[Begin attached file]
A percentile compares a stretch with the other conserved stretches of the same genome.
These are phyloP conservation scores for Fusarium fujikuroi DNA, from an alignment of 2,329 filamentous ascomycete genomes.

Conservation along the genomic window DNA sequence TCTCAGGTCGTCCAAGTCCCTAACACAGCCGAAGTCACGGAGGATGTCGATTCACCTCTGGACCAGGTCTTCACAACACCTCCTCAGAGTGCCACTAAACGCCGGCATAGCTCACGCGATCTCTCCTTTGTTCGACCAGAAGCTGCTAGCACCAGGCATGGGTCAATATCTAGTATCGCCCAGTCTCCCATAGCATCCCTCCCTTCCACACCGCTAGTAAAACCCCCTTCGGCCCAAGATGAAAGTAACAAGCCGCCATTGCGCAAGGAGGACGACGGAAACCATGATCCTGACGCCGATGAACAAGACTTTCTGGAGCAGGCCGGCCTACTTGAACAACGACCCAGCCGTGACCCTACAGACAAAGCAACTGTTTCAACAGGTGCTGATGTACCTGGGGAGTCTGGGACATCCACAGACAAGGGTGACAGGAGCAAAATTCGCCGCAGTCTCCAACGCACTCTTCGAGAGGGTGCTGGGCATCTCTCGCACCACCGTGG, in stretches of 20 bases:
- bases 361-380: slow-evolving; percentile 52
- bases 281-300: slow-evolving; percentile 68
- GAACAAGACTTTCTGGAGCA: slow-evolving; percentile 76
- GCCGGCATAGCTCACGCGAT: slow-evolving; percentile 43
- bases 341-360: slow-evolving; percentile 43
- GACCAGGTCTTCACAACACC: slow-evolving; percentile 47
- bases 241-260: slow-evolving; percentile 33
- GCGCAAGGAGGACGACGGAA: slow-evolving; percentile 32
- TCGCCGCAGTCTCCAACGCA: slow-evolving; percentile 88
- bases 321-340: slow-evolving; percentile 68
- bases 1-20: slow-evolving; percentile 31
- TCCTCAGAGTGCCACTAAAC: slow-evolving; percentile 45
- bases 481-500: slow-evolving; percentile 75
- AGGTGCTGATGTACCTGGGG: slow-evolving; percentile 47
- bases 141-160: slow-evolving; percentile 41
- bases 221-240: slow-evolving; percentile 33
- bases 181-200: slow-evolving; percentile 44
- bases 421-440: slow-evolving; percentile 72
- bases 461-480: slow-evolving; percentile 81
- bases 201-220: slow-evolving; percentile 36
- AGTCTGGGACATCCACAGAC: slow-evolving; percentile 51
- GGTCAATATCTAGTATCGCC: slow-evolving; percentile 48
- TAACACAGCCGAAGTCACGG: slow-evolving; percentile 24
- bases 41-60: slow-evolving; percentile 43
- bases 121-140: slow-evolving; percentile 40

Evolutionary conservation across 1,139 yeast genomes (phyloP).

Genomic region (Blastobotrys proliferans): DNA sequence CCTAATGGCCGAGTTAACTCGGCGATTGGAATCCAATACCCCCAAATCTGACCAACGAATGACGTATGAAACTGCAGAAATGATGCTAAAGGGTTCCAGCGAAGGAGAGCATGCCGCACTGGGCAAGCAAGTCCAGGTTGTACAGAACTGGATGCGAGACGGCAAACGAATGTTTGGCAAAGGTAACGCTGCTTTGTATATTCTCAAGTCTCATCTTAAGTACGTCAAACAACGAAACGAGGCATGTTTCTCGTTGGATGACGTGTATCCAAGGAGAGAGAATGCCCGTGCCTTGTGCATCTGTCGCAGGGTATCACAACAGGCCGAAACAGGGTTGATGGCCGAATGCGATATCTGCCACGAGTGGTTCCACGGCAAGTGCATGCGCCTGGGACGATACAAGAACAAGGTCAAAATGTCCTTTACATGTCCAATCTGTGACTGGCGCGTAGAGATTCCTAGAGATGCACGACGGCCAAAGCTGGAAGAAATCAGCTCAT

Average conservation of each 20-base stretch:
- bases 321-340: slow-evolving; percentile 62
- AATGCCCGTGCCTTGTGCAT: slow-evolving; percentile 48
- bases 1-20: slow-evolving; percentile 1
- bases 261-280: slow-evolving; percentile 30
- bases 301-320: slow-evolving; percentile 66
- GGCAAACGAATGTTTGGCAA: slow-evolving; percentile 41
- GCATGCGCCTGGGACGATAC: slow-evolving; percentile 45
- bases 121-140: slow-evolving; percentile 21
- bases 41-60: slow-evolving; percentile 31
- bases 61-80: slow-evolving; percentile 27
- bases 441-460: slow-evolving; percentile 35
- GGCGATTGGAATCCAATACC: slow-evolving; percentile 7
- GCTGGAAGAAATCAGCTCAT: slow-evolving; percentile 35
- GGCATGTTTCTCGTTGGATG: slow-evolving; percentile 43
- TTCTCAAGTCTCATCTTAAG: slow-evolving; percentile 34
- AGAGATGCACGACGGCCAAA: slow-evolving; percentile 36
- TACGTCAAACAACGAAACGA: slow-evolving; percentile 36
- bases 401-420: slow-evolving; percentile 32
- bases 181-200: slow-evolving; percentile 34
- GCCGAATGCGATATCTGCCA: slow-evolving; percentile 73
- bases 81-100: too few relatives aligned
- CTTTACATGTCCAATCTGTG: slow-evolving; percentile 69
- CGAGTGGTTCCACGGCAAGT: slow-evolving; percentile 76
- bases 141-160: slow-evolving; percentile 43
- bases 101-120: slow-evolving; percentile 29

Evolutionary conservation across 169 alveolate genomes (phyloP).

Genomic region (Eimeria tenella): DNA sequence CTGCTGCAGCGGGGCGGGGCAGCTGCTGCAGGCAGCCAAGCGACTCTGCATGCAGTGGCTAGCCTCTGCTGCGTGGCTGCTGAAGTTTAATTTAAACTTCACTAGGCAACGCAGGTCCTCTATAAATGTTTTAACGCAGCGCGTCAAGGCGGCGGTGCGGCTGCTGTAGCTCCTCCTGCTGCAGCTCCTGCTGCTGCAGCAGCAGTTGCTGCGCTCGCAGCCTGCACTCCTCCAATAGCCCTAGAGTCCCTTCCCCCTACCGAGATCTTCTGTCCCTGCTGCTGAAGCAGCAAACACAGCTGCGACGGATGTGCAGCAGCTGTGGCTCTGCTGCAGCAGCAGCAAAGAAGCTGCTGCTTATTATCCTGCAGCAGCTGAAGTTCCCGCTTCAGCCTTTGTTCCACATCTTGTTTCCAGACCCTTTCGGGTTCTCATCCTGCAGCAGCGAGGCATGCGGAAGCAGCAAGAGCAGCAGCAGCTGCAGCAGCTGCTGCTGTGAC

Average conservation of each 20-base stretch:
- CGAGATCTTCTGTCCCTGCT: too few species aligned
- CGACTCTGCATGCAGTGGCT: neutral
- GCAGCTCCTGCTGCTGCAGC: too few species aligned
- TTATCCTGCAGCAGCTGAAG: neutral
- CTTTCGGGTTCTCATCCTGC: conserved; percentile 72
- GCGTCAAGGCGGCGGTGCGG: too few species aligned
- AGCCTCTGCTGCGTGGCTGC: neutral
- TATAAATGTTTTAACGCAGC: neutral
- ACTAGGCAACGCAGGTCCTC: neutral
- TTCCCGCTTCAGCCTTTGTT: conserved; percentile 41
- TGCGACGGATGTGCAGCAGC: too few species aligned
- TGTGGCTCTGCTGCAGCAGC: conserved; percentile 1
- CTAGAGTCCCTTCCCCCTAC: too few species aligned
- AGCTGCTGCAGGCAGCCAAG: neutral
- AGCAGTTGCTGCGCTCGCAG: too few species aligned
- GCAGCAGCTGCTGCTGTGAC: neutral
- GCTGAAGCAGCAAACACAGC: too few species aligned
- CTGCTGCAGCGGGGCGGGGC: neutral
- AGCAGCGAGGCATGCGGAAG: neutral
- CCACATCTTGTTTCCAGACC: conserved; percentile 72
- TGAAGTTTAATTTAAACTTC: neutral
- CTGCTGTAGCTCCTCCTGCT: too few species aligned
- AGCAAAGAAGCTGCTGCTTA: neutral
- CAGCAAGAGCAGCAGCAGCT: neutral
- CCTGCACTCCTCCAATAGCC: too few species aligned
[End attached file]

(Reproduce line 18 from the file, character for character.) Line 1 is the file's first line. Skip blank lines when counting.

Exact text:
- bases 141-160: slow-evolving; percentile 41